Passwords, Please: Try Hacking Sim Mainlining’s Demo

Set in the glorious Windows XP era, Mainlining [official site] is a hacking simulator with a heavy focus on narrative that puts you in the shoes of the bad guys an agent working for the oh-so-fictional MI7 intelligence agency. You’ll be using your simulated desktop, some hacking tools, and ye olde Notepad to piece together evidence of crimes and arrest the culprits.

I’ve scraped the dark web and found proof of the devs’ crimes in the form of a demo. Then it’s on Kickstarter asking for £15,000 to help fund and fancy-up the full release.

While the Windows XP interface and its Internet Discoverer seem to aim for nostalgia, Mainlining doesn’t shy away from contemporary debates and real-world events, and the plot promises to question the ethics surrounding technology and privacy. The Kickstarter page opens with a quote by Edward Snowden, then launches into parallels between Mainlining and the UK’s proposed “Snooper’s Charter”.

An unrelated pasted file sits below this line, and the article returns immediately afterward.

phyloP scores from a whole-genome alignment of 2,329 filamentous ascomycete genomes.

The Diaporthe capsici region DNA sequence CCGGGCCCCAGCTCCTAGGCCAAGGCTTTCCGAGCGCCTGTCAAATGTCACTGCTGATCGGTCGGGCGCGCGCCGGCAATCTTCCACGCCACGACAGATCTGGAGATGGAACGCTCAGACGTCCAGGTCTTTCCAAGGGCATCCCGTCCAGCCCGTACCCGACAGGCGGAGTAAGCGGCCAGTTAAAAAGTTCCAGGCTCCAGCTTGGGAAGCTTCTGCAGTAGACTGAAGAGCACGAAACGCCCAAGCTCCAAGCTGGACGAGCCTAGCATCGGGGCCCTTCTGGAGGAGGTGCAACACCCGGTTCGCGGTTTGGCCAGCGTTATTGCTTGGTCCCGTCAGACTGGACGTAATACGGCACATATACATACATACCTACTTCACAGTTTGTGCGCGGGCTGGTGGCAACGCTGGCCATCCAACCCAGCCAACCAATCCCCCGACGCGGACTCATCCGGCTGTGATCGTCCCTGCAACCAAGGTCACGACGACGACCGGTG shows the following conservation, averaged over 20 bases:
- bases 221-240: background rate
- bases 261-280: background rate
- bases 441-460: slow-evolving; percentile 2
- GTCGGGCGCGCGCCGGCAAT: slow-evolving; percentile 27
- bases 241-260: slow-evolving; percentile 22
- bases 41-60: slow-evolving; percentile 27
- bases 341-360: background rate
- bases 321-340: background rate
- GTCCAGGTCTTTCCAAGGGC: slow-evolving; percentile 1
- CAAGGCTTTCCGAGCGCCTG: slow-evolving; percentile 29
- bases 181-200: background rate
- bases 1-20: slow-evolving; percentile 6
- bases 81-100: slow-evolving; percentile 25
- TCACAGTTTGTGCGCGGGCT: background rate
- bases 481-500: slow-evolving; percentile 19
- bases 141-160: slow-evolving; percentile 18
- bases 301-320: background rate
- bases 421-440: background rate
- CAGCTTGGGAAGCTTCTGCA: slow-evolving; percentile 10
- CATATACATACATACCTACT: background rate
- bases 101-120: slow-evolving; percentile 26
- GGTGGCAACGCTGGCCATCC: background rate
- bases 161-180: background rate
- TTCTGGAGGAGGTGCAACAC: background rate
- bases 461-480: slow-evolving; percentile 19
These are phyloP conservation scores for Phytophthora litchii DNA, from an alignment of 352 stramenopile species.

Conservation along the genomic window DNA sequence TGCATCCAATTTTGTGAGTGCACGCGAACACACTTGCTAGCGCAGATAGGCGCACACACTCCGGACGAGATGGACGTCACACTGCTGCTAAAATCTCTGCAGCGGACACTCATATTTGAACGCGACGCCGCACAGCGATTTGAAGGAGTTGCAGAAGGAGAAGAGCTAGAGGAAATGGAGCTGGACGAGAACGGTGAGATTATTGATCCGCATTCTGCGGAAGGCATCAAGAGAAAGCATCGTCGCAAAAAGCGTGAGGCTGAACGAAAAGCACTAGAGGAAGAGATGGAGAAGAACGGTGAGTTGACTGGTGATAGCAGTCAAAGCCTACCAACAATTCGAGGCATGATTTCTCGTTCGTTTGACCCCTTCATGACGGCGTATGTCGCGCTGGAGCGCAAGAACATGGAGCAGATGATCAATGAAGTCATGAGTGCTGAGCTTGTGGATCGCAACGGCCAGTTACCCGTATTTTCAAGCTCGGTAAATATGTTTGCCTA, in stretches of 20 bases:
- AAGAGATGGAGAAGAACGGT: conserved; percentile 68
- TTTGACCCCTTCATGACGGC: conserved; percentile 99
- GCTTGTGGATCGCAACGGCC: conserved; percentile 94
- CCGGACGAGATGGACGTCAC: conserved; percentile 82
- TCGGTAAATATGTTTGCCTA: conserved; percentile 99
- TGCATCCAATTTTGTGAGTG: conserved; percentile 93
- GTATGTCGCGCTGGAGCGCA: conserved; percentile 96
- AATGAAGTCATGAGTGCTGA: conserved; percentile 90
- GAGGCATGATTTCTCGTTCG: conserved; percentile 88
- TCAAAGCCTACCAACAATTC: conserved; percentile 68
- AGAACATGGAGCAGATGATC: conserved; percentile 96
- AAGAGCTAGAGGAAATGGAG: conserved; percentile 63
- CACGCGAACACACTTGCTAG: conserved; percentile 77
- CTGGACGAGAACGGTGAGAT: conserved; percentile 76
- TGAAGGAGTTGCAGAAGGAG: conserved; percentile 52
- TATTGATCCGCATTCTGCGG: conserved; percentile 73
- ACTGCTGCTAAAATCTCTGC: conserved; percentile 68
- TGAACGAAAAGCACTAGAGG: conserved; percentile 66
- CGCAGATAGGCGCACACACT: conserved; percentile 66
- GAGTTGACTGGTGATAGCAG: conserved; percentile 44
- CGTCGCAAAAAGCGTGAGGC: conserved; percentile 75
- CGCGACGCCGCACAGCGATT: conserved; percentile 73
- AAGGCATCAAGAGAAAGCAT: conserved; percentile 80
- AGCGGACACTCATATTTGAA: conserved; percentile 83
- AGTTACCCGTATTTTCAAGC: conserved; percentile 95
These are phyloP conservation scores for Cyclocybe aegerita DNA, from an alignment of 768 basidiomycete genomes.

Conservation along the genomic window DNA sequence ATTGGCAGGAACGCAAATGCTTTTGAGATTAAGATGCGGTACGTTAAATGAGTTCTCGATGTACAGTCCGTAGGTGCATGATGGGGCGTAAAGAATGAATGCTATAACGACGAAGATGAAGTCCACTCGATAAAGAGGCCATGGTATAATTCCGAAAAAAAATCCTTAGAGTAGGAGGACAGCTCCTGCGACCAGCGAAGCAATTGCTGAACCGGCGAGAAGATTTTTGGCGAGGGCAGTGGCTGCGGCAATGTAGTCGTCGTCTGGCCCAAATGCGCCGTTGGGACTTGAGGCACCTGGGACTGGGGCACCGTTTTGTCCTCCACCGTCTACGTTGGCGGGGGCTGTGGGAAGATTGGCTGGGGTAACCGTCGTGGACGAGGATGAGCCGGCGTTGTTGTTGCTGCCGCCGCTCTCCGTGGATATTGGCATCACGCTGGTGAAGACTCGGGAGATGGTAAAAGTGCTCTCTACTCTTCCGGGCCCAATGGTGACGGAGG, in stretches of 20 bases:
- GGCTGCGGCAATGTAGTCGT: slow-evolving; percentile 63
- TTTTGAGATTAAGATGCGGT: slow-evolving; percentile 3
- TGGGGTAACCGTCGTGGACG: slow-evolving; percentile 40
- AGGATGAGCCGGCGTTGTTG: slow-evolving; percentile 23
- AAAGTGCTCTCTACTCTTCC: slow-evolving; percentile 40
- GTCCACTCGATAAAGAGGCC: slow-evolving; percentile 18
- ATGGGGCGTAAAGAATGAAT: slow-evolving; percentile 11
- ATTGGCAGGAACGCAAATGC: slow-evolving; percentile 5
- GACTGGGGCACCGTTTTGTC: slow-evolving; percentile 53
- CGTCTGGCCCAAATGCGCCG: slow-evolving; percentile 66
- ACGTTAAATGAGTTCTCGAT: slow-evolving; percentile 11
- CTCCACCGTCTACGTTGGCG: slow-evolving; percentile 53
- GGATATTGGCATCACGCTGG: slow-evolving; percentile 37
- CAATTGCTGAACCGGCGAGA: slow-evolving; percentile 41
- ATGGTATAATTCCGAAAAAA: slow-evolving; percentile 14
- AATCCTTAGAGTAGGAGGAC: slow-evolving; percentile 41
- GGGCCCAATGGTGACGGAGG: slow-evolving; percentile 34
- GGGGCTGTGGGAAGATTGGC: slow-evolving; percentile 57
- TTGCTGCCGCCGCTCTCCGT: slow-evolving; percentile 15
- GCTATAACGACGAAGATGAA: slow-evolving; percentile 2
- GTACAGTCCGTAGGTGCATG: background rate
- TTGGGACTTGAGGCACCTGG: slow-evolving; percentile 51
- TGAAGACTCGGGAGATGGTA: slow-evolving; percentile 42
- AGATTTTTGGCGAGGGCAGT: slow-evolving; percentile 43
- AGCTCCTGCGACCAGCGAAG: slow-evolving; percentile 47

The demo is a 20-minute affair that will see you frame a hacker from an underground file-sharing service who breached MI7’s server, using a simplified command interfaces to evoke the feeling of hacking, in the same vein as games like Christine Love’s Analogue and Digital, and Hacker Evolution. Solving the case doesn’t just involve breaking into computers, though: you’ll have to find information by exploring fictional websites and pursuing whatever leads you’re given. The game leaves it to you to remember important details and deduce what your next move should be, and even provides you with an in-game notepad so you can jot down what you know: website URLs, IP addresses, details about the suspect etc.